More and more economists demand that GDP should not be the sole parameter for the calculation of economic growth. The alternatives? Bhutan's "Gross Happiness Product" or the well-being index of the British government. But what do these alternatives offer - and how can they be measured?
We generally use per-capita income to measure prosperity. In Germany, per-capita income has increased by the factor twenty between 1950 and 2001, and it has increased fivefold if corrected for inflation. But has our wealth increased as well? This question touches two overlapping problems: The meanin
On the 25 November 2010, UK Prime Minister David Cameron and National Statistician Jil Matheson launched a national debate about measuring well-being in Britain. New measures are being developed after increasing understanding that Gross Domestic Product (GDP), while an important indicator of economi
There is evidence in the archaeological record going back 6000 years that indicates societies geared towards hyper-consumption and overextension have a tendency to dominate and overwhelm more 'conservationist minded' neighbors. Deliberate overextension that leads to risk and war can be a practical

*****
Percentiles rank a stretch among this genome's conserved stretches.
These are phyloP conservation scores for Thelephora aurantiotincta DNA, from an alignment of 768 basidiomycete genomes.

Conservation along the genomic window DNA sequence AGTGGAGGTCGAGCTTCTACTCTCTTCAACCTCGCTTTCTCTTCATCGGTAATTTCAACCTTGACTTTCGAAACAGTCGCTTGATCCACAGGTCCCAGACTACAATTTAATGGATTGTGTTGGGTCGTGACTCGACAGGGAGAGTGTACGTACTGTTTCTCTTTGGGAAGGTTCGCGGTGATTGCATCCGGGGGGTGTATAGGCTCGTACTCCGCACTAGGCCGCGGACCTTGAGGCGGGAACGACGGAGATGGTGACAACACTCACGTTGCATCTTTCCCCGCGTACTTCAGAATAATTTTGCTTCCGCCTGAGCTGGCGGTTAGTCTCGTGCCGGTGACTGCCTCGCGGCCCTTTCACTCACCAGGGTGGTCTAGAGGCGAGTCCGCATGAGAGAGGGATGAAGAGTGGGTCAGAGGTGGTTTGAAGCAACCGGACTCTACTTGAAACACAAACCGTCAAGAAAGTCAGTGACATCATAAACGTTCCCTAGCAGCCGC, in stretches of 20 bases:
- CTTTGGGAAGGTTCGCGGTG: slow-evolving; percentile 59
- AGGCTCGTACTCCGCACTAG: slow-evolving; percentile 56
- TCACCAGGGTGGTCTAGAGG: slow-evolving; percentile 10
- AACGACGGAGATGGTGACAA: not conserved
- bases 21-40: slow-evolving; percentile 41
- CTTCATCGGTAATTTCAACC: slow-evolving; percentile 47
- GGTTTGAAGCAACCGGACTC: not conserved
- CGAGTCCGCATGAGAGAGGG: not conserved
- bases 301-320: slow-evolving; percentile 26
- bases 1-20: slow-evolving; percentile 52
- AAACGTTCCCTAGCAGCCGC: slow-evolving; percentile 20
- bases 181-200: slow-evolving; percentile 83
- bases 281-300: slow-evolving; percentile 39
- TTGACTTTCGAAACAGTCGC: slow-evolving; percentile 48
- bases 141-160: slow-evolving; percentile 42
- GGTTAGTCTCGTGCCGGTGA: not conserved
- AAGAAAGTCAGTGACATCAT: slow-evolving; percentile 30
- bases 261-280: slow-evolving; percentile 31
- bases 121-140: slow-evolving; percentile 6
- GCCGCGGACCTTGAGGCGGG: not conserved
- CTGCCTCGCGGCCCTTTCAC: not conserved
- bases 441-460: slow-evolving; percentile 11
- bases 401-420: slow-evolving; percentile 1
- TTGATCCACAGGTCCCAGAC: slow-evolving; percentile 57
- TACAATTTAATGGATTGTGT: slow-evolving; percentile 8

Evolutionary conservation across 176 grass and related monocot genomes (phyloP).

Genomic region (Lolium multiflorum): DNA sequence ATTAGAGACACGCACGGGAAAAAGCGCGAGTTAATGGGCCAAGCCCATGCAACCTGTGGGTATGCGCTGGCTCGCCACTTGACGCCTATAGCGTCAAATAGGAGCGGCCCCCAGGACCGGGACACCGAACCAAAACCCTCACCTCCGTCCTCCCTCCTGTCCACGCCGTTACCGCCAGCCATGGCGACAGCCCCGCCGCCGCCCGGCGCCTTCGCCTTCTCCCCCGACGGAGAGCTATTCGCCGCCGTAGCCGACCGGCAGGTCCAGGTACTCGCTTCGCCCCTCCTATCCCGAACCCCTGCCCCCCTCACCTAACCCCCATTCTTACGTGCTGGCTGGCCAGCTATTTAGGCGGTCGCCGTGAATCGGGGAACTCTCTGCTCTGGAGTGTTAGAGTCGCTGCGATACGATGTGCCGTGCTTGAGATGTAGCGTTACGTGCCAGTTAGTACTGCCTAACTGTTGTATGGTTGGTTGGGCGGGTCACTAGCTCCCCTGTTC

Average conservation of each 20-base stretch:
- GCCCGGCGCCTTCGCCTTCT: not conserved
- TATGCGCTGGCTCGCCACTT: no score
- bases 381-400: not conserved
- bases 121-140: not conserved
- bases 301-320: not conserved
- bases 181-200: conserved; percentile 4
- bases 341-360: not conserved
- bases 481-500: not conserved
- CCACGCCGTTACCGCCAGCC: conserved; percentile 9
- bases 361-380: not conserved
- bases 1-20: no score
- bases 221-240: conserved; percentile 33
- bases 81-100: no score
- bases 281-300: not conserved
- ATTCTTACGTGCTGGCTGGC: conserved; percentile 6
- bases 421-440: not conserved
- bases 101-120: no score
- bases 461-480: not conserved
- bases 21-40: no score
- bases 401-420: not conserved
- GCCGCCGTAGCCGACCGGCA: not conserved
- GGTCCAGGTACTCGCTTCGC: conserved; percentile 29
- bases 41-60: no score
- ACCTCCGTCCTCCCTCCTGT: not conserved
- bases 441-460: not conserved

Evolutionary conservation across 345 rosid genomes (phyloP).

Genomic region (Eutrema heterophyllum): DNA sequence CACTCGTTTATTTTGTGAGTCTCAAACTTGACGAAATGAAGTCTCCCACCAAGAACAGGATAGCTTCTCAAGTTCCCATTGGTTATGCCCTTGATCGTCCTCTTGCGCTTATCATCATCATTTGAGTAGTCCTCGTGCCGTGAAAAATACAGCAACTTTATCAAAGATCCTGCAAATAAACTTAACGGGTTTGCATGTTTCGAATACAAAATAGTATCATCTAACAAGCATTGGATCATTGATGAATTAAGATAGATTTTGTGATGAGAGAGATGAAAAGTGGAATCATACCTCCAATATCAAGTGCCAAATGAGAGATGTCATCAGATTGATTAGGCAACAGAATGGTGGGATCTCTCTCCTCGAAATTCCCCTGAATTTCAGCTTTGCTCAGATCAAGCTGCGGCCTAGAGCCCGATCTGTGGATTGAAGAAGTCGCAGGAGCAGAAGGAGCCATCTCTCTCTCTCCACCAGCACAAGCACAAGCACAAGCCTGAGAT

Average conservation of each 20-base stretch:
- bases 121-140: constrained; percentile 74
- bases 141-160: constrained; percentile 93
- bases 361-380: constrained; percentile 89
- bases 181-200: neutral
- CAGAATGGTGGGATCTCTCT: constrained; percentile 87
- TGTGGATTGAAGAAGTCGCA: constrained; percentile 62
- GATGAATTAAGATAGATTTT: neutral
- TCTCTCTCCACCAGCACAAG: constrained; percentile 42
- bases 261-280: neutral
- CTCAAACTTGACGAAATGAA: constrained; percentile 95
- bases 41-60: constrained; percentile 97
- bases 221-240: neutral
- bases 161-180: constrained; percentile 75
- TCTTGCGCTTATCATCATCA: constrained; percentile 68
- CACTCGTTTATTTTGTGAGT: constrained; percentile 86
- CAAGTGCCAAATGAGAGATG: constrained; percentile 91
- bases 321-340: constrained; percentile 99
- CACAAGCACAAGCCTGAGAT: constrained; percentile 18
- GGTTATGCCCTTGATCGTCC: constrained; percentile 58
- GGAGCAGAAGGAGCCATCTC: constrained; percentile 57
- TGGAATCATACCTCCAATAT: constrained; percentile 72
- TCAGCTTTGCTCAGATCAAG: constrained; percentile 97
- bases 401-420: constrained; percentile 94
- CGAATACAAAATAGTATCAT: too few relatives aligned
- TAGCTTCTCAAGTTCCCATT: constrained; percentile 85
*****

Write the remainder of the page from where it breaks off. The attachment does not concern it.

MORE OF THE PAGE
The idea of a twitter-revolution is catching on -in Tunisia and Egypt. Social media are changing the information flow and help to bypass monopolies of power. But change and freedom are still fought for in the streets.
It is hard to turn on the news these days without hearing a discussion of the role of social media in the recent events in the Middle East. But what our research tells us, first and foremost, is that we won’t have a clear picture of this until the dust settles, and the data is collected and analyz
Some Western pundits have disparaged the importance of social media as a vehicle for reform in the Middle East and North Africa. However, observers must be careful not to examine the socio-political conditions in the region through a Western prism. Studies of social media’s penetrability and impac
All too often, Western pundits talk about digital activism in developing countries as if it were some phenomenon bestowed upon poor young foreigners by the moguls of Silicon Valley or worse, the US government. To listen to the recent speech of Libyan leader Muammar Qaddafi, you’d think they were
It’s not surprising that a disaffected population under a repressive or corrupt regime would find an ally in Twitter, Facebook, or other social networks. These online applications are now an essential part of how the world communicates, particularly on Smart Phones, which are fast becoming the pla
Right-wing parties have expanded their voting base throughout Europe: Geert Wilders in the Netherlands, Jimmie Akesson in Sweden, the FPÖ in Austria. What unites them is the abandonment of classical nationalism and the exploitation of popular fears.
9/11 was yesterday. Since the 9/11-attacks the antagonism between „we“ and „they“ has classified the debate on Islam: We, the West. They, the Muslims. Democracy and liberty here, jihad and oppression there. That confrontation used to be the foundation on which critics and right-wing demagogu